In the 1970s and early '80s, the French artist Françoise Gilot took three major trips abroad: to Venice, India and Senegal. She filled sketchbooks with the scenes she observed during her travels. The drawings—many of them made during bumpy plane rides—offer an intimate glimpse into Gilot’s creative process, adding to a body of work that had already begun to take shape some three decades earlier, when the artist became romantically and intellectually linked to Pablo Picasso. Now, at the age of 96, Gilot is releasing a facsimile edition of her travel sketchbooks, reports Sarah Cascone of artnet News.
Published by Taschen, the new edition features a foldout box set and an illustrated booklet that includes a conversation with Gilot and translations of the handwritten texts in her watercolor drawings. Each sketchbook is distinct in its tone and style, drawing on the atmospheres of the places Gilot visited.
“You can call it a diary,” as Gilot tells Lauren Christensen of the New York Times. “What I draw has meaning. In my mind, I notice what I feel, and not what is there.”
The artist was initially reluctant to publish her sketchbooks; she did not think anyone would be interested in her travel drawings, which she describes as being deliberately unfinished. But Thérèse Crémieux, an actor, playwright and Gilot's friend, convinced her that readers were interested in seeing her creative process, reports Christensen.
Gilot's Venice sketchbook, which she took with her on a 1974 trip, is filled with watery blues and re-imaginings of the bridges and architecture that characterize the historic city. Gilot was also inspired by Renaissance masterpieces that hang in Venice galleries, and sketched unique interpretations of the works of Titian, Veronese, and Tintoretto.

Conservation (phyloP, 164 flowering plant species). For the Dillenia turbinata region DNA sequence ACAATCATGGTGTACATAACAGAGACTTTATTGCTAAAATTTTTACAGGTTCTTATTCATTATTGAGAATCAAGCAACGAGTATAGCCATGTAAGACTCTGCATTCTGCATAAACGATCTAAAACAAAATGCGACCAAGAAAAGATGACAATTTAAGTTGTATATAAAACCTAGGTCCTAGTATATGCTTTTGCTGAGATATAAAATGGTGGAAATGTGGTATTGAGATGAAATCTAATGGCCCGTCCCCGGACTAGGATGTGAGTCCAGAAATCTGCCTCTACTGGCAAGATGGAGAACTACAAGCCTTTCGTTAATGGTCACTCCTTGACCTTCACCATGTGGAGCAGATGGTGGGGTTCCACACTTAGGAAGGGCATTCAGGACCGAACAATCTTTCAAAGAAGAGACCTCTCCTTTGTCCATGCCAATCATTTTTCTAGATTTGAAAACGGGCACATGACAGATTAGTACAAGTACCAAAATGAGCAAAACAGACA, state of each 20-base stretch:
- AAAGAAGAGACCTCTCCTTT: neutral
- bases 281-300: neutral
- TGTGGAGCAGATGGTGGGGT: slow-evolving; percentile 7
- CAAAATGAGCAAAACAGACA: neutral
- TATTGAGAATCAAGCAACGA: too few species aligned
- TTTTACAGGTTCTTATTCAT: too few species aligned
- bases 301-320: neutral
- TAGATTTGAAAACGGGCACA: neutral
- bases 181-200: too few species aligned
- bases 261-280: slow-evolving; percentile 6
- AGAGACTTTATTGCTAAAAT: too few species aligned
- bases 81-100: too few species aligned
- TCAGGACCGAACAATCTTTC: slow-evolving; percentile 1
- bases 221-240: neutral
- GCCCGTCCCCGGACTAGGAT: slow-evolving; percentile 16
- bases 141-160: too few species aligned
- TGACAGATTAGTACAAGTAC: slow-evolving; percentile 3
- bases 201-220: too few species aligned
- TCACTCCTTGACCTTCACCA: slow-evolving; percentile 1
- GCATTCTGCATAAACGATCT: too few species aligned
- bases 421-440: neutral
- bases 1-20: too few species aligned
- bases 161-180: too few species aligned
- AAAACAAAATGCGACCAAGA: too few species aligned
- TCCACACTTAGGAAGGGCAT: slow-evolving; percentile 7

Gilot’s 1979 India sketchbook is rendered mostly in black and white. She captured bustling roadways and market scenes, paying particular attention to women draped in sarees. “The cloth is a cocoon,” she noted, according to Taschen, “and in this latent metamorphosis lies the magic of the curved line.” In 1981 in Senegal, Gilot drew vibrant sketches of plants and landscapes and, once again, of women in traditional dress.
Gilot embarked on her travels with her second husband, Jonas Salk, the virologist who developed the first effective polio vaccine. It had been many years since Gilot had split from Picasso, whom she met in 1943, when she was 21 and he was 61. Their relationship spanned about ten years, and during that time they had two children together. Picasso painted Gilot hundreds of times, according to Dodie Kazanjian of Vogue, and while some claim to see his influence in her work, Gilot, who was an artist in her own right before meeting Picasso, tells the Times’ Christensen that she does not “believe in influences.”
While the romance lasted, Gilot mingled with the likes of Georges Braque and Henri Matisse; after it ended at Gilot’s behest, an incensed Picasso “turned the Paris art world against her,” according to Christensen. But that didn’t stop Gilot from producing thousands of paintings and drawings over her decades-long career. She is also an accomplished writer. Gilot’s most famous book, 1964’s Life with Picasso, chronicles her time in the company of the famed artist.
In later years, Gilot would prove less willing to discuss their relationship. “I'm not going to talk about Picasso,” she told Kazanjian in 2012. “I have done my duty to those memories. I have had a great career as an artist myself, you know. I'm not here just because I've spent time with Picasso.”